• Get stronger on the bike - done. I'm stronger than I was last year, but there's still lots of room to get stronger
  • Run trails more - not done. Besides the handful of Ragnar trail races I ran, I didn't get out to the trails. In fact running wasn't a big priority in 2014.
  • Go backpacking - done. Enchantments trip in September.
  • Visit lots of National Parks - not done. The only new NP I visited this year was Bryce Canyon.
  • Floss daily - not done. I'm getting better though!
  • Make more friends - ongoing. It's not about quantity, it's about quality. 

 Other notable things that happened in 2014:

  • I got a mountain bike!
  • My man and I bought a house
  • I placed 6th in the MFG cyclocross series for Cat4 women
  • I biked 2,389 more miles in 2014 than in 2013 for a total of 5,734 miles
  • Changed jobs
So what's up for 2015?
  • Ride trail more
  • Compete in a MTB race
  • Get stronger on the bike. Specifically, work on being a strong climber
  • Win a criterium
  • Upgrade to Cat3 in Road and Cross
  • Backpack part of the PCT
  • Ride my bike out of state (either road or MTB)
  • Camp more
  • #livelikeliz
Happy New Year!

    Thursday, November 6, 2014

    The Ups and Downs of Cyclocross

    After a month's hiatus from racing cyclocross, I was able to get back out and race the past three weekends. My overall bike fitness seems to dropped off the face of the earth this Fall, so no expectations were set.

    Magnusson Park 
    One of the races within the MFG series, this race pulled about 40 Cat 4 ladies out to race. It's a flat, fast course that caters to the fit road cyclist, but still had some fun mud, run ups and tight turns. My teammate Mal has been crushing cross races lately, so I made it my goal to catch her and hang on. She was in my sights for a lot of the race, but would serge ahead on the long climb, which zapped my energy. Near the end of the race, I caught her and we rode together under the finish line banner not knowing that we had just been lapped by the 1/2 women, so that meant our race was over too. Our finished lacked any kind of excitement, but we finished 5th and 6th!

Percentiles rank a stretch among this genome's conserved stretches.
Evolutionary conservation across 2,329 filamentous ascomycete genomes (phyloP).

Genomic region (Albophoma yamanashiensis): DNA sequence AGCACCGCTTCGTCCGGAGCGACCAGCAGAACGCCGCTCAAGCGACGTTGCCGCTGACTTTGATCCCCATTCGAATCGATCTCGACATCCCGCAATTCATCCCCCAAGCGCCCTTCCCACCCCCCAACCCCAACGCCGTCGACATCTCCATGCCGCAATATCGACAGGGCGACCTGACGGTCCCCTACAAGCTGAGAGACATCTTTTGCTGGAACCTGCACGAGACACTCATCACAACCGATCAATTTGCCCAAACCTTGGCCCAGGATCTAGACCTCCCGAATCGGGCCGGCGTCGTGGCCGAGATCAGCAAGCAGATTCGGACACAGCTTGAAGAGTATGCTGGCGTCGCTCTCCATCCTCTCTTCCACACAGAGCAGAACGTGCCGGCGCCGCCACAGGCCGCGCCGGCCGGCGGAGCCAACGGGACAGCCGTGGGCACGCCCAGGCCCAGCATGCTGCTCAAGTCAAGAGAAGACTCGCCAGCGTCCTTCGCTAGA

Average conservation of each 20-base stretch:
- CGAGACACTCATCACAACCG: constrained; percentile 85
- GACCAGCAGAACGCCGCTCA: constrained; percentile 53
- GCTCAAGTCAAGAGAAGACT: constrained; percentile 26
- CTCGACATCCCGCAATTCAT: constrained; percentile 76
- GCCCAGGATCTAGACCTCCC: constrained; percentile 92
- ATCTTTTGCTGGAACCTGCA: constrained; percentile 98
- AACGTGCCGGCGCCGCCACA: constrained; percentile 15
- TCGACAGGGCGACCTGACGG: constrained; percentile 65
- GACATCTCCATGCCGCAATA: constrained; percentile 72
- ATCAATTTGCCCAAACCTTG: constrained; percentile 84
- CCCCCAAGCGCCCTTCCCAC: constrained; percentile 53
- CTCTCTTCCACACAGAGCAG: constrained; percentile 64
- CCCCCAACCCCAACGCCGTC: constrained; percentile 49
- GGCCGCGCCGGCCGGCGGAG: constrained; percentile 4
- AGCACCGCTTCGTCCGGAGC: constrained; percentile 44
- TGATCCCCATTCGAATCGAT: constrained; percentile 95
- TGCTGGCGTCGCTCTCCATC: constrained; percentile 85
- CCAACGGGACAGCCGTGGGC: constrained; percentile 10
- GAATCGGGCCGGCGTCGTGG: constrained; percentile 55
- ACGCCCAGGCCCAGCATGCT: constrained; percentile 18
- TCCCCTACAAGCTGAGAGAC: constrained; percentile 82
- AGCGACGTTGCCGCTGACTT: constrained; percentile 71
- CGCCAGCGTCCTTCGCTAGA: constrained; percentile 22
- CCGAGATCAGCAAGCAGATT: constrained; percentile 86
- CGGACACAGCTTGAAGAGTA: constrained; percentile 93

Trying to keep up with Mal

    This race is under a different series, Cross Revolution, which are known for having more technical courses than MFG. Hearing others say "this is more technical than Silver Lake" (another really tough course) made the nerves rise while I warmed up on the trainer. I had a pretty "meh" attitude toward this race, so I dilly daddled and didn't allow time for a pre-ride of the course. Going in blind!

    This course had it all! Deep off camber mud, torn up dirt/rocky sections, barrier to a run up, more off camber, more run ups. It was a loooong course and I think we only did 4 laps. After a lap or two, I found myself again on the wheel of my teammate Mal (I LOVE RACING WITH HER) and we encouraged each other to keep pushing. She informed me that we were sitting 2nd and 3rd, which got me really pumped. WE COULD PODIUM! We kept the gas on for the final lap and I snagged 2nd and she came in right behind me for 3rd! Racing this course was really good practice. Technical sections usually scare me, but with more practice they are less daunting.